Exotic Annual Grass Phenology in Western U.S. Rangelands

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Developing maps of exotic annual grass (EAG) phenology allows researchers and land managers to track the timing and progression of EAG growing-season dynamics year to year. Alterations in phenology patterns can indicate changing environmental conditions such as progressively warming temperatures, which can cause the growing season to start earlier. In the western United States, EAGs have invaded shrub ecosystems for more than a century, and in that time a positive feedback cycle between fire and EAGs has developed. This feedback cycle has resulted in more fine fuels, which have increased wildfire frequency. If the growing season starts earlier in areas invaded by EAGs, the fire season could be extended and fire frequency could increase even more, exacerbating a rapidly deteriorating situation.

This research used Harmonized Landsat 8/Sentinel-2 (HLS) satellite data to develop near-seamless, cloud-free Normalized Difference Vegetation Index (NDVI) data, which measures vegetation greenness. The NDVI data were used to build a model training dataset of phenology metrics in EAG-invaded areas. Analysts examined NDVI profiles at more than 11,000 pixels to identify NDVI-based metrics for 4,014 training data points stratified by ecoregion. The training data points were incorporated into a machine-learning framework along with environmental variables like elevation and solar radiation and used to develop models of phenology metrics. The model algorithms were then input into mapping software and extrapolated over the entire study area, creating Start of Season Time (SOST) and five other phenology metrics for 2017–2021. Researchers calculated and mapped two metrics, Amplitude and Duration, using SOST and End of Season Time data. They then evaluated the accuracy of the phenology metric maps using five independent cross validations, yielding median Pearson’s r values that ranged from 0.88 to 0.95.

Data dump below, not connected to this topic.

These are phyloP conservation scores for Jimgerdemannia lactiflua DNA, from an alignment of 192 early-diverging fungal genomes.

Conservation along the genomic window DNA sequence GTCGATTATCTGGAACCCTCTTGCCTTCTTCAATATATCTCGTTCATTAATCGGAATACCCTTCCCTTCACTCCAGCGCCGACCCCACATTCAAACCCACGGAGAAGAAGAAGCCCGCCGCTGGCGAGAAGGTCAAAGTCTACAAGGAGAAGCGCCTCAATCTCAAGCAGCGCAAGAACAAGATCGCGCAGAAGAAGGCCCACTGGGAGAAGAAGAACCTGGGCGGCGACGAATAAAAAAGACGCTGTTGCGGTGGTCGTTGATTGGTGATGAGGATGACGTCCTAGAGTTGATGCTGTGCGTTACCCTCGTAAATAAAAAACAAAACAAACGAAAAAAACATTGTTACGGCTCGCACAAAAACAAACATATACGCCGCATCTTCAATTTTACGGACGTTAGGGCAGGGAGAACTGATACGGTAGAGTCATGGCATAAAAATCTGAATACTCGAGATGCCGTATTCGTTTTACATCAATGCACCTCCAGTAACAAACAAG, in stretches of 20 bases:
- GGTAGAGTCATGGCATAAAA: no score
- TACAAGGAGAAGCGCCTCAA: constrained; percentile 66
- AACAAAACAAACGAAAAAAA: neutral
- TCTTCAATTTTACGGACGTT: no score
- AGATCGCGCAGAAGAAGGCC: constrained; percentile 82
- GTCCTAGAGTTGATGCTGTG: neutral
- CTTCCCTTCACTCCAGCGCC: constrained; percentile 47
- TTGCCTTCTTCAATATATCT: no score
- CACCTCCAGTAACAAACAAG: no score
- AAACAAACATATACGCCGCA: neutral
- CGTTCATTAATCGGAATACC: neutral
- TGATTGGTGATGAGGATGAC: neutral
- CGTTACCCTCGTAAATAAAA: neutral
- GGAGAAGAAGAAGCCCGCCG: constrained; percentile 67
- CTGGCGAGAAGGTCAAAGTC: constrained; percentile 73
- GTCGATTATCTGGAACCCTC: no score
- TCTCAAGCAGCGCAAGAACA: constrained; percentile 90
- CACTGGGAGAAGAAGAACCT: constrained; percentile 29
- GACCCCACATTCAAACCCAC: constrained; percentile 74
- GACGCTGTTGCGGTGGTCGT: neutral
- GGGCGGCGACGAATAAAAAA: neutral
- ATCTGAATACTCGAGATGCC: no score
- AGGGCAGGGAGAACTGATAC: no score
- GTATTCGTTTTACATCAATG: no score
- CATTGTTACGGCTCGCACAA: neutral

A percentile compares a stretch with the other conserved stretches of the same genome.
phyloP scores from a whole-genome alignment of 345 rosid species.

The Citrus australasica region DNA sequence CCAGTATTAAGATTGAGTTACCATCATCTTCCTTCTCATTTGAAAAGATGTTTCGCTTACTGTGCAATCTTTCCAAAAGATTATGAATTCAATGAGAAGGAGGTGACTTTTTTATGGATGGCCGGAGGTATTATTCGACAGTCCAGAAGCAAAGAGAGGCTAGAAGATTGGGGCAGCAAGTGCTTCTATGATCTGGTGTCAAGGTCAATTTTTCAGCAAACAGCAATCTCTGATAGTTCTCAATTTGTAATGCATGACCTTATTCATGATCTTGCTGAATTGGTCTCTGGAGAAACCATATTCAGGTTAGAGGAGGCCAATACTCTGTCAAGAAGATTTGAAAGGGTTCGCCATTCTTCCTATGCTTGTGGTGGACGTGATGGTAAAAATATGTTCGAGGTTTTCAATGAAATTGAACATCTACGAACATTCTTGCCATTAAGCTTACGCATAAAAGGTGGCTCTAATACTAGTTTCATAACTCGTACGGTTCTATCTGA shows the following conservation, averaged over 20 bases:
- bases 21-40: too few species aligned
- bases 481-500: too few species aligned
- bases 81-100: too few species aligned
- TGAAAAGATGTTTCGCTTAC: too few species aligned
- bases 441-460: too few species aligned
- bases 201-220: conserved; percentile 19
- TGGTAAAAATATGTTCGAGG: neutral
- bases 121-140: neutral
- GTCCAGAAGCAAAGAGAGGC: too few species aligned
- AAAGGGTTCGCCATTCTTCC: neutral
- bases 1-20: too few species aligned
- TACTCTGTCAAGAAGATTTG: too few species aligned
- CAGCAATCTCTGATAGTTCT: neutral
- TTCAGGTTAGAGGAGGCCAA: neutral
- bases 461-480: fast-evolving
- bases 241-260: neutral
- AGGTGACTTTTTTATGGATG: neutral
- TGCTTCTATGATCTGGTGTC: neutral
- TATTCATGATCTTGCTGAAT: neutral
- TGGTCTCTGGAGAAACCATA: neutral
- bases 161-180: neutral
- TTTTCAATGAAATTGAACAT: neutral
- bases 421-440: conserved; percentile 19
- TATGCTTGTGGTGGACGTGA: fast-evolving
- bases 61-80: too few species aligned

The EAG phenology metrics were tested as drivers in a model that estimated the abundance (percent cover) of EAG. Adding the metrics as drivers showed promise as the model accuracy improved; the median absolute error decreased from 5.70 to 5.66 percent cover. The time series of EAG phenology metrics can increase understanding of EAG dynamics and help land managers develop plans to protect native habitat, wildlife, recreational areas, and air quality. The associated manuscript is available here and the data can be obtained here.

Start of season time (SOST) for exotic annual grass from 2017–2021 with Level III Commission for Environmental Cooperation (CEC) ecoregion boundaries overlaid. Week 0 represents the last week (week 52) of the previous year. The confidence map shows the pixel-by-pixel confidence level for SOST in 2021. The associated manuscript is available here.

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Author Name
Stephen P. Boyte
Author Email